Break-up looms as white knights desert Redland

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The Independent Online
The chances of a white knight bid for Redland, the building materials company under siege from French group Lafarge, are looking more remote after some of the industry's biggest players indicated yesterday that they were not interested in buying the whole company. Though it is early days, Redland's best defence may be to break itself up, writes Sameena Ahmad.

Investors in Redland expecting a white knight to counter Lafarge's pounds 1.7bn hostile offer, made on Monday, for the roofing and aggregates company, may be disappointed after comments yesterday from some heavyweight players in the building industry.

A source at Tarmac, the UK's largest aggregates company, said yesterday that it was "pretty unlikely" that the company would bid for any of Redland. "It is hard to see us as a contender," said the source.

Analysts said that Tarmac would probably have to issue paper to buy Redland's UK and US aggregates business, valued at around pounds 1bn. The company has high net debt and is still working through last year's asset swap with Wimpey.

RMC said yesterday that it had an "open mind" about Redland's aggregates business and was watching the situation "closely."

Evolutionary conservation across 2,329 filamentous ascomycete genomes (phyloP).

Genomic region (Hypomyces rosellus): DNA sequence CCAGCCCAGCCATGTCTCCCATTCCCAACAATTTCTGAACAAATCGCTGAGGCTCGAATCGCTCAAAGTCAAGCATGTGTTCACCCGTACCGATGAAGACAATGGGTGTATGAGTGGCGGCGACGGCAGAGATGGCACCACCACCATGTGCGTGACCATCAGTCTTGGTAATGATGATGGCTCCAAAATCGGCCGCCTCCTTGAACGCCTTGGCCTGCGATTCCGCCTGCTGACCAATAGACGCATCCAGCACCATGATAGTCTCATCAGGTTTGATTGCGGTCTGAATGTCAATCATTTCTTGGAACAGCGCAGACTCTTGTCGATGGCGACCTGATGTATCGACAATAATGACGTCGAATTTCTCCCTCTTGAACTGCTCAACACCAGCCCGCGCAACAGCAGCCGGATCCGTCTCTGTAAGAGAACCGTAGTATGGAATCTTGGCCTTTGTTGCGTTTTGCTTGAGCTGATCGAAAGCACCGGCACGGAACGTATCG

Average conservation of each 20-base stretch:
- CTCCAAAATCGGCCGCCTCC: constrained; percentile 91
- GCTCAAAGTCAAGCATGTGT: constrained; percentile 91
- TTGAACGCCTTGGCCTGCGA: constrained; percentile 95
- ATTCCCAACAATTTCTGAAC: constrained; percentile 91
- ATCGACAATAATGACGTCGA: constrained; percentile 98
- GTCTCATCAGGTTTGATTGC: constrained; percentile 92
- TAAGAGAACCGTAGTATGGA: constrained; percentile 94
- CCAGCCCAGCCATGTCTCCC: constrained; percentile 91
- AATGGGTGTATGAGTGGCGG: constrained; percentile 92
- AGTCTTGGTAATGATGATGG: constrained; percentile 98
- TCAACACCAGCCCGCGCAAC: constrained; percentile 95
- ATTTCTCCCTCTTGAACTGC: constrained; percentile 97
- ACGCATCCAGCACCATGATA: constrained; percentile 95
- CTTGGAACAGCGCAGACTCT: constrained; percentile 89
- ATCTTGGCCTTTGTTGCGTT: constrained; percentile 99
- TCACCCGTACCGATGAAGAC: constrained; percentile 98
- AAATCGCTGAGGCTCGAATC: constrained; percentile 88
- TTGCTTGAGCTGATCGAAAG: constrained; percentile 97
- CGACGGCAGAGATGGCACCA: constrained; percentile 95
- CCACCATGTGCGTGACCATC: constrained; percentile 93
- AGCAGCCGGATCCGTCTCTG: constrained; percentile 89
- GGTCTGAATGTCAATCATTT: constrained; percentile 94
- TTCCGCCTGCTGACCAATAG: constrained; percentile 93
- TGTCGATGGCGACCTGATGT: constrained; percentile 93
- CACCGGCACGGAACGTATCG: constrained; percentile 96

However a source at the company indicated that RBB, Redland's roofing business was not a consideration: "I doubt if we will extend in that direction. We already have our hands full."

Pioneer, the Australian building materials group also appears to have ruled out a full bid. Though the group has a roofing business in Australia and the USA and said that its strong balance sheet could fund expansion, Pioneer yesterday said that it did not consider roofing as its core business and that the German shareholding in RBB, 43.5 per cent owned by Braas, could be a problem.

"That is another element in the attractiveness or unattractiveness of Redland," said an insider.

Hanson is also believed to have ruled itself out as a full bidder. Blue Circle, the cement company whose name has also cropped up as a potential bidder is thought to feel that buying Redland, its customer, would alienate other cement users like Tarmac. Lafarge has two weeks from Monday to post its offer document.